Alton Evening Telegraph from Alton, Illinois on August 31, 1972 · Page 10
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August 31, 1972

Alton Evening Telegraph from Alton, Illinois · Page 10

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Alton, Illinois
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Thursday, August 31, 1972
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Page 10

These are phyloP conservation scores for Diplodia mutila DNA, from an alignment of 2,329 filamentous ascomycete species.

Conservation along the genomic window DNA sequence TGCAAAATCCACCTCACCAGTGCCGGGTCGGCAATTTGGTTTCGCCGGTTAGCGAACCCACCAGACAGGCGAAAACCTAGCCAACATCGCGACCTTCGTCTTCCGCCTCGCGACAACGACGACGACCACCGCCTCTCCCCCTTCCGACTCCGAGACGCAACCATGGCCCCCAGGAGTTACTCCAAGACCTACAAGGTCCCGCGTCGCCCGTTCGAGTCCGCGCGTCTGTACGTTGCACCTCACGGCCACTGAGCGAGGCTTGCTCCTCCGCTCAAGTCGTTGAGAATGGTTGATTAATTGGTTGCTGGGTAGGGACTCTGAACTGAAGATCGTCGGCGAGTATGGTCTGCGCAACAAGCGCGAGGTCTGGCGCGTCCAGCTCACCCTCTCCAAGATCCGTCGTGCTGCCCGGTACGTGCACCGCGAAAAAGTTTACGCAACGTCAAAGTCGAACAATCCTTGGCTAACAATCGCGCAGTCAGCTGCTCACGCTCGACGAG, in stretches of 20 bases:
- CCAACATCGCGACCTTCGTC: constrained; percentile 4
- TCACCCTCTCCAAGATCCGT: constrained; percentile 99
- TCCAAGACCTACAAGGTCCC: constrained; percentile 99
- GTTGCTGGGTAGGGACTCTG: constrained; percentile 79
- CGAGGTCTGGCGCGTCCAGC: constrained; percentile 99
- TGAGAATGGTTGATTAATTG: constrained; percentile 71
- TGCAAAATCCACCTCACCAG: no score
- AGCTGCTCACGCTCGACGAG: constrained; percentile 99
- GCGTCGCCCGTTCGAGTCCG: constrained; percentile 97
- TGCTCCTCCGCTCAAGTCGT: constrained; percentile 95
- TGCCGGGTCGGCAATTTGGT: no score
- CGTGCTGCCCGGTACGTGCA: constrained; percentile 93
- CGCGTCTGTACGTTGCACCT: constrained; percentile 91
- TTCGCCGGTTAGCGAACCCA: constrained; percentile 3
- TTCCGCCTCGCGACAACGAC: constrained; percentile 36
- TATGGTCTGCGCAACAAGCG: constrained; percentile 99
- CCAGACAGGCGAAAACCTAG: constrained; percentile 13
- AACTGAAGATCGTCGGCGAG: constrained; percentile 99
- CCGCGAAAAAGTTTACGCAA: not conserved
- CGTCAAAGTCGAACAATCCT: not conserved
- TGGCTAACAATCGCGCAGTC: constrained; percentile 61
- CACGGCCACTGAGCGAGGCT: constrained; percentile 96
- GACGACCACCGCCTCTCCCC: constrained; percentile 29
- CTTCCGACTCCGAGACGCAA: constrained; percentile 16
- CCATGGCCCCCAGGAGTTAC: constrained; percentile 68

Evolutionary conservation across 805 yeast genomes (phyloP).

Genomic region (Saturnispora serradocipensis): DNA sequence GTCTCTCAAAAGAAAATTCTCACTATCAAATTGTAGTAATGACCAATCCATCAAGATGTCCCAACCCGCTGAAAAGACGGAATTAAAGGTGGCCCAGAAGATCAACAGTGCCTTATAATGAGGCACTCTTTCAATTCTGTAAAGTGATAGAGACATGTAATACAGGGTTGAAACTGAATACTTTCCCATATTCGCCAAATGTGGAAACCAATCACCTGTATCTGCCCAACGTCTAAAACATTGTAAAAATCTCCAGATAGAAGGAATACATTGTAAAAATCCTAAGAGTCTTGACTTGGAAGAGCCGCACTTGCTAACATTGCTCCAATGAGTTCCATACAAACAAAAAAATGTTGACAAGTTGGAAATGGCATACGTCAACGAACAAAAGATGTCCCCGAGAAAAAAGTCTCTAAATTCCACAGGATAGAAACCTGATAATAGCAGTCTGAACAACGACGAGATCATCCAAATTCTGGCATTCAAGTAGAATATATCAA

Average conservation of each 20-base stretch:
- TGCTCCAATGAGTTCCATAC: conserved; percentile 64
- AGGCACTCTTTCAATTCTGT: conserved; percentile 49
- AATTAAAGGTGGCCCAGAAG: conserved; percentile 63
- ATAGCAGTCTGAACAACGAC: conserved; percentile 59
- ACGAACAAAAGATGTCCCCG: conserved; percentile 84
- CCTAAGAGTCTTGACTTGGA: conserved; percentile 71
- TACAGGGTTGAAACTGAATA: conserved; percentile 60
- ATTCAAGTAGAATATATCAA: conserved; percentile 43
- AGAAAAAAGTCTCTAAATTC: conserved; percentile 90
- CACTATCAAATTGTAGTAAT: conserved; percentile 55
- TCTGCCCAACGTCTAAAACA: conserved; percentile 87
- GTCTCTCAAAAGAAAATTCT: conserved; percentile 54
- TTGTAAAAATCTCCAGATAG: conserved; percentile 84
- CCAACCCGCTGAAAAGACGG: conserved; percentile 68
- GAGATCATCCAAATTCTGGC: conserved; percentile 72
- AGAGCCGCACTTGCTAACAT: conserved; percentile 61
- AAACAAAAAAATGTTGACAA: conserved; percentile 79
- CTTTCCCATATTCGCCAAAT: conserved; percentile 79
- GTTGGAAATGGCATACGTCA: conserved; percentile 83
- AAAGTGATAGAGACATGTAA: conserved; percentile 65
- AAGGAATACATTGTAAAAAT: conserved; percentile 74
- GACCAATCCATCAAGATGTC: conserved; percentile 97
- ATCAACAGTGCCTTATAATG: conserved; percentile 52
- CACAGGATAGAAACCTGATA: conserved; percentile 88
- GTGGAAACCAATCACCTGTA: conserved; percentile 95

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A42 Alton Evening Telegraph Hmraday, August 31,1972 School buses need more attention; many are unsafe By Peter Weaver Consumer Writer We hear a lot about the racial busing problem. Unfortunately, we don't hear enough about the "other" busing problem — the matter of safety. In a few days, some IS million children will be ridinq off to school in 200.000 yellow, boxlike buses. All too many of these buses, according to Henry VVakeland, director of the Bureau of Surface Transporation Safety (NTSB). "are almost tin cans on wheels .... time after time they come apart at the seams." Take a good look at your child's school bus. Chances are it has only a few, sparse rivets holding on a patchwork of thin, metal sheets. On heavy impact, Wakeland says, "these sheets can come unstuck and act like giant cookie cutters on the children inside." Three years ago, when I first wrote about the gross inadequacies of many of ou 11 school buses, it was hard to find a good bus or accesso-y safety equipment. I know because we tried to fix up our own school's buses. Things have changed. Some really good buses are beginning to appear and manufacturers are offering "retrofit kits" so you can pad dangerously exposed metal on existing school bus seats. "We have a completely new bus available," says Charles Ward, president of Ward School Bus, Inc., "which will be much stronger than the older buses." The new buses will get 12,000 rivets instead of the 2,000 used on older buses, and the sheet metal will also be much larger. The extra cost is only $390. Dudley Starr, vice president of Wayne Corp., says his company will also have a much stronger bus available later this fall. The company is using full-length, so'.iJ metal pieces on the roof and sides to give an "almost steamless" bus. Padded seats are also available. Superior Coach Co. is offering a variety of padded seats to prevent the smashing of tooth, noses and kneos. Prices range from $!) for tho "Kcono-Pad" seat to $40 far a "Super • Pad, High-Back Seat." Other companies are coming out with safety features and most will offer (ho retrofitting kits to make scats safer. If your school doesn't have this minima! padding on the bus seats, raise a fuss. The padding kits are available for ;i relatively low cost (from $7 to $13 pnr sols, installed) ''School Bus Safoty Problems" is tho name of ;i good booklet your school should have. It spoi.i dangerous brake, steering, clutch and fire situations witr a series of photographs and "how to" maintenance answers. You can get a copy free by writing: Motor Vehicle Programs; NHTSA; Washington, D.C. 10590. Buses, however, are only part of the problem. Th<? driver is vitally important. In Colorado, for example, children were killed in a bus crash because, when th? brakes failed, the driver didn't know how to down-shift to stop. There had been no training or drills on this. Drivers should be carefully selected and given far more training than they usually gel. "The Selection and Training of School Bus Drivers," published by the National Highway Traffic Safety Administration, is an excellent book which tells a school how to set up driver selection and training programs. Your school can get a copy by sending $2 to: National Technical Information Service; Springfield, Va. 22151. The book says teen-age boys (girls don't seem to want Iho job) can make good bus drivers if they're carefully selected, motivated an'l trained. North Carolina treats the position of school bus driver as a great honor, and teachers select students for the job who show outstanding leadership and responsibility. Mothers of school - age children, according to "he book, can also make good drivers "because of their ability to deal with children and their willingness to accept instruction." Delayed at bank? beef to banker By Carlton Smith How long has it been since you fretted and fumed as you slowly worked your way to the head of the line at the teller's window, only to have •a • • N K x T 'WINDOW PLEASE" sign go up in your face? Or found yourself in a line that didn't move at al! because the man at the window had brought in the weekly receipts from Sam's Shoe Store? Frustrating, isn't all? All right, we're going to do something about it. You are about to become a member of the "Get Your Bank on the Ball" club. We went to a friend with wide connections in banking circles to ask why this should be and whether banks can't do something about it. "It does not have to be," he replied "Indeed, a number of banks are doing something about it." He supplied the following examples: A Chicago bank, the Central National, offers depositors a gadget called the Electronic Instaposit unit. You just put your checks in a drawer and receive a stamped receipt. There's even mow elaborate gadgetry in a branch of Surety National in Los Angeles — instant cash machines, check validators and closed-circuit TV. They promise U get depositors out in three minutes or less. Fine for depositors — but what about the customer who Just wants to cash a check and gnashes his teeth while the teller counts the 8% pounds of silver brought in from Sam's Shoe Store? At First National, in Memphis, customers queue up in one master line, which feeds off to the teller windows as they open up. Several banks around the country, our informant says, are using this one to keep customers happier. They should be even happier with the version of the master line used at Equitable Trust in Baltimore. A customer receives a numbered card as he enters. Then he sits in a comfortable lounge area, where he can drink coffee or fan through magazines until his number is flashed on an electronic Scoreboard that matches up his number with the number of an open teller window. A number of banks — in Atlanta. St. Louis. New York, Milwaukee and Dallas — ease the *tram on customers' nerves with an idea borrowed from the supermarkets: express lines for customers with a single item of business —one check to cash, one deposit to make. As we all know, the lines are longest and slowest during the noon hour. This is precisely when your teller hangs up a sign and ambles off to lunch. Some simple ideas here that shouldn't put loo much of a strain on the brain. Why aren't they in wider — in fact, universal — use? I'm glad you asked that. That's where you come in. You are now a member of the "Get Your Bank on the Ball" club. First, you get the name of your bank's president (Ask for a copy of the bank's "Statement of Condition.") Then you clip out this column and send it to him with a note reading, "Hey, Charlie, let's get on the ball." (Newspaper Enterprise Assn.) PAT RILEY USE OF APPLIANCES PAT ANNOUNCING BIGGEST APPLIANCE SAVINGS EVER... WE'VE COMBINED 3 STORES UNDER ONE ROOF TO CUT OVEHEAD AND BRING YOU LOWER PRICES... niters WAREHOUSE of APPLIANCES DOUBLE BUYING POWER MEANS DOUBLE SAVINGS WHAT YOU SEE IS WHAT YOU GET!!! SEE THE LARGEST SELECTION OF MAJOR APPLIANCES UNDER ONE ROOF WE DO OUR OWN FINANCING AND GIVE YOU SERVICE AFTER THE SALE ^ WE CUT OUR *> DRIVE A LITTLE J OVERHEAD SO WE J AND SAVE A LOT J CAN CUT PRICES T AT THE ALL NEW >f AND SAVE You Money >t Warehouse of Appliances Whirlpool Whirlpool > Refrigerator WHIRLPOOL WASHERS •ff $ I49 '289 DRYERS RCA COLOR TV HOTPUir«i , i^^, RRHCES ^ Whirlool AccuCotocgl Hrrtpjcrlivl: Jtdmirol -hortp_o-Liv±r FREEZER Whirlpool Frigidaire! Gibson Frigidaire! COLOR TV Gibs **&*WAREHOUSE of APPLIANCES MIZERANY PRESIDENT 1401 VAUGHN ROAD - WOOD RIVER S^Tfttt^&K"- AIR CONDITIONED WAREHOUSE FOR YOUR COMFORT... FREE PARKING RILEY WAREHOUSE OF APPLIANCE i